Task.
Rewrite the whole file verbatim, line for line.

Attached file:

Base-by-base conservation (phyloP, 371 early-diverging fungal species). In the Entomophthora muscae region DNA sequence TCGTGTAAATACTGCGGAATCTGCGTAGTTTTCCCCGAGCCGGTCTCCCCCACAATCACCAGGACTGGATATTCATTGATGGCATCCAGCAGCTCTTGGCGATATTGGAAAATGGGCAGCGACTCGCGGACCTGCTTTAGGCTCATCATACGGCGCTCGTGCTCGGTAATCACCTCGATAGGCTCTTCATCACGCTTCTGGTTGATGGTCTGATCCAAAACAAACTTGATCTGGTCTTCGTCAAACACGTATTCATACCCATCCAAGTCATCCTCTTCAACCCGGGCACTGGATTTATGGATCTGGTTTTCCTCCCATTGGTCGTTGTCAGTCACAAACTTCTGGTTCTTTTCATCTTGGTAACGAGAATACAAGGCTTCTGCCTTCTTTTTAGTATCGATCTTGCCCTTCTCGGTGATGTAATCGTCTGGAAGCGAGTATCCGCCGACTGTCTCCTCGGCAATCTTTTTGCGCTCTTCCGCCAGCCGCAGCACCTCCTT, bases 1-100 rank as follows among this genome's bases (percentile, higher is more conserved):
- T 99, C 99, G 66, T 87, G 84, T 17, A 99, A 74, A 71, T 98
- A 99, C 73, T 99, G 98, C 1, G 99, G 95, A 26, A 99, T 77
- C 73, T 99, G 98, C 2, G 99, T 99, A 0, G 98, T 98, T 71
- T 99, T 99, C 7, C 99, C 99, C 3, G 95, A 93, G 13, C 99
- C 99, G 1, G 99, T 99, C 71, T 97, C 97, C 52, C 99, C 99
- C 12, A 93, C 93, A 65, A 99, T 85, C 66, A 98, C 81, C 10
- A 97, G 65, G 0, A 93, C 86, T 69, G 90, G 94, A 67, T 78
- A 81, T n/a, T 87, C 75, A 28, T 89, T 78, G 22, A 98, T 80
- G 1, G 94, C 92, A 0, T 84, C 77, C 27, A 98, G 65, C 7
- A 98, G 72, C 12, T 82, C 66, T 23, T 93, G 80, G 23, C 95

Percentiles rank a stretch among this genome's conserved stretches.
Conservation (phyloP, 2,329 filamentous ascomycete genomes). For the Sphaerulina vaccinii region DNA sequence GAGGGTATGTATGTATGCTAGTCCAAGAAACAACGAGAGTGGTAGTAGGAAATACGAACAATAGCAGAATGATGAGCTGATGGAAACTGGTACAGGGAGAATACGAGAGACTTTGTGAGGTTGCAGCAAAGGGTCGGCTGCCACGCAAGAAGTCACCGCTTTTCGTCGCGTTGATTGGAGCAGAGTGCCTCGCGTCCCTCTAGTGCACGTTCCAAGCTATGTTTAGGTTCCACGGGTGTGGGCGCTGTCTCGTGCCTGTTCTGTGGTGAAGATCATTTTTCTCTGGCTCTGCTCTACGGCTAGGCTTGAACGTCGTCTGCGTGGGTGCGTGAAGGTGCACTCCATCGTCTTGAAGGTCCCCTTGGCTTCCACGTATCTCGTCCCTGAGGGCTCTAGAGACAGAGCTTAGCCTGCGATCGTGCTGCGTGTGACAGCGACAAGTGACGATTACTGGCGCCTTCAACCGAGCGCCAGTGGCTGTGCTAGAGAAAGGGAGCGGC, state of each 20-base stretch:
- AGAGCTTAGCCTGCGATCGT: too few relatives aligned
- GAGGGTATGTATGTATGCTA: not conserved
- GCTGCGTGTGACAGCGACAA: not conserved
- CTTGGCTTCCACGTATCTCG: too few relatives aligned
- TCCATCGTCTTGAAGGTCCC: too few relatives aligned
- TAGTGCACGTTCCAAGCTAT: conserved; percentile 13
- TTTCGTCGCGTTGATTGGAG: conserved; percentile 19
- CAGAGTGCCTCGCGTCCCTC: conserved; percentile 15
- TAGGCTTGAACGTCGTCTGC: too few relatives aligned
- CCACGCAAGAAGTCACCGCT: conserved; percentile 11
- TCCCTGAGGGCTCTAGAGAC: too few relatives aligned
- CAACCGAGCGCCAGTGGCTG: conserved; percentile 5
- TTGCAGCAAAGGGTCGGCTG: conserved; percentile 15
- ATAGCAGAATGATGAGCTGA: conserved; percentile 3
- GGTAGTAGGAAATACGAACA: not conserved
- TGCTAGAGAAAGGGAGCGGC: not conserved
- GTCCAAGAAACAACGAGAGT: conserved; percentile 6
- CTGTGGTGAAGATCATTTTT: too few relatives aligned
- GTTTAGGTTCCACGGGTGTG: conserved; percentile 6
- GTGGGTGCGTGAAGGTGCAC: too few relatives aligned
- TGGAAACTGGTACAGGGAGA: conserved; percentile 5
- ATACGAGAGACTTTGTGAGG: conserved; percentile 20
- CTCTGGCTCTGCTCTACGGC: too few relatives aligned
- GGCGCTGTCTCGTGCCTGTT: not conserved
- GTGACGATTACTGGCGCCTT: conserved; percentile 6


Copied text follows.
Base-by-base conservation (phyloP, 371 early-diverging fungal species). In the Entomophthora muscae region DNA sequence TCGTGTAAATACTGCGGAATCTGCGTAGTTTTCCCCGAGCCGGTCTCCCCCACAATCACCAGGACTGGATATTCATTGATGGCATCCAGCAGCTCTTGGCGATATTGGAAAATGGGCAGCGACTCGCGGACCTGCTTTAGGCTCATCATACGGCGCTCGTGCTCGGTAATCACCTCGATAGGCTCTTCATCACGCTTCTGGTTGATGGTCTGATCCAAAACAAACTTGATCTGGTCTTCGTCAAACACGTATTCATACCCATCCAAGTCATCCTCTTCAACCCGGGCACTGGATTTATGGATCTGGTTTTCCTCCCATTGGTCGTTGTCAGTCACAAACTTCTGGTTCTTTTCATCTTGGTAACGAGAATACAAGGCTTCTGCCTTCTTTTTAGTATCGATCTTGCCCTTCTCGGTGATGTAATCGTCTGGAAGCGAGTATCCGCCGACTGTCTCCTCGGCAATCTTTTTGCGCTCTTCCGCCAGCCGCAGCACCTCCTT, bases 1-100 rank as follows among this genome's bases (percentile, higher is more conserved):
- T 99, C 99, G 66, T 87, G 84, T 17, A 99, A 74, A 71, T 98
- A 99, C 73, T 99, G 98, C 1, G 99, G 95, A 26, A 99, T 77
- C 73, T 99, G 98, C 2, G 99, T 99, A 0, G 98, T 98, T 71
- T 99, T 99, C 7, C 99, C 99, C 3, G 95, A 93, G 13, C 99
- C 99, G 1, G 99, T 99, C 71, T 97, C 97, C 52, C 99, C 99
- C 12, A 93, C 93, A 65, A 99, T 85, C 66, A 98, C 81, C 10
- A 97, G 65, G 0, A 93, C 86, T 69, G 90, G 94, A 67, T 78
- A 81, T n/a, T 87, C 75, A 28, T 89, T 78, G 22, A 98, T 80
- G 1, G 94, C 92, A 0, T 84, C 77, C 27, A 98, G 65, C 7
- A 98, G 72, C 12, T 82, C 66, T 23, T 93, G 80, G 23, C 95

Percentiles rank a stretch among this genome's conserved stretches.
Conservation (phyloP, 2,329 filamentous ascomycete genomes). For the Sphaerulina vaccinii region DNA sequence GAGGGTATGTATGTATGCTAGTCCAAGAAACAACGAGAGTGGTAGTAGGAAATACGAACAATAGCAGAATGATGAGCTGATGGAAACTGGTACAGGGAGAATACGAGAGACTTTGTGAGGTTGCAGCAAAGGGTCGGCTGCCACGCAAGAAGTCACCGCTTTTCGTCGCGTTGATTGGAGCAGAGTGCCTCGCGTCCCTCTAGTGCACGTTCCAAGCTATGTTTAGGTTCCACGGGTGTGGGCGCTGTCTCGTGCCTGTTCTGTGGTGAAGATCATTTTTCTCTGGCTCTGCTCTACGGCTAGGCTTGAACGTCGTCTGCGTGGGTGCGTGAAGGTGCACTCCATCGTCTTGAAGGTCCCCTTGGCTTCCACGTATCTCGTCCCTGAGGGCTCTAGAGACAGAGCTTAGCCTGCGATCGTGCTGCGTGTGACAGCGACAAGTGACGATTACTGGCGCCTTCAACCGAGCGCCAGTGGCTGTGCTAGAGAAAGGGAGCGGC, state of each 20-base stretch:
- AGAGCTTAGCCTGCGATCGT: too few relatives aligned
- GAGGGTATGTATGTATGCTA: not conserved
- GCTGCGTGTGACAGCGACAA: not conserved
- CTTGGCTTCCACGTATCTCG: too few relatives aligned
- TCCATCGTCTTGAAGGTCCC: too few relatives aligned
- TAGTGCACGTTCCAAGCTAT: conserved; percentile 13
- TTTCGTCGCGTTGATTGGAG: conserved; percentile 19
- CAGAGTGCCTCGCGTCCCTC: conserved; percentile 15
- TAGGCTTGAACGTCGTCTGC: too few relatives aligned
- CCACGCAAGAAGTCACCGCT: conserved; percentile 11
- TCCCTGAGGGCTCTAGAGAC: too few relatives aligned
- CAACCGAGCGCCAGTGGCTG: conserved; percentile 5
- TTGCAGCAAAGGGTCGGCTG: conserved; percentile 15
- ATAGCAGAATGATGAGCTGA: conserved; percentile 3
- GGTAGTAGGAAATACGAACA: not conserved
- TGCTAGAGAAAGGGAGCGGC: not conserved
- GTCCAAGAAACAACGAGAGT: conserved; percentile 6
- CTGTGGTGAAGATCATTTTT: too few relatives aligned
- GTTTAGGTTCCACGGGTGTG: conserved; percentile 6
- GTGGGTGCGTGAAGGTGCAC: too few relatives aligned
- TGGAAACTGGTACAGGGAGA: conserved; percentile 5
- ATACGAGAGACTTTGTGAGG: conserved; percentile 20
- CTCTGGCTCTGCTCTACGGC: too few relatives aligned
- GGCGCTGTCTCGTGCCTGTT: not conserved
- GTGACGATTACTGGCGCCTT: conserved; percentile 6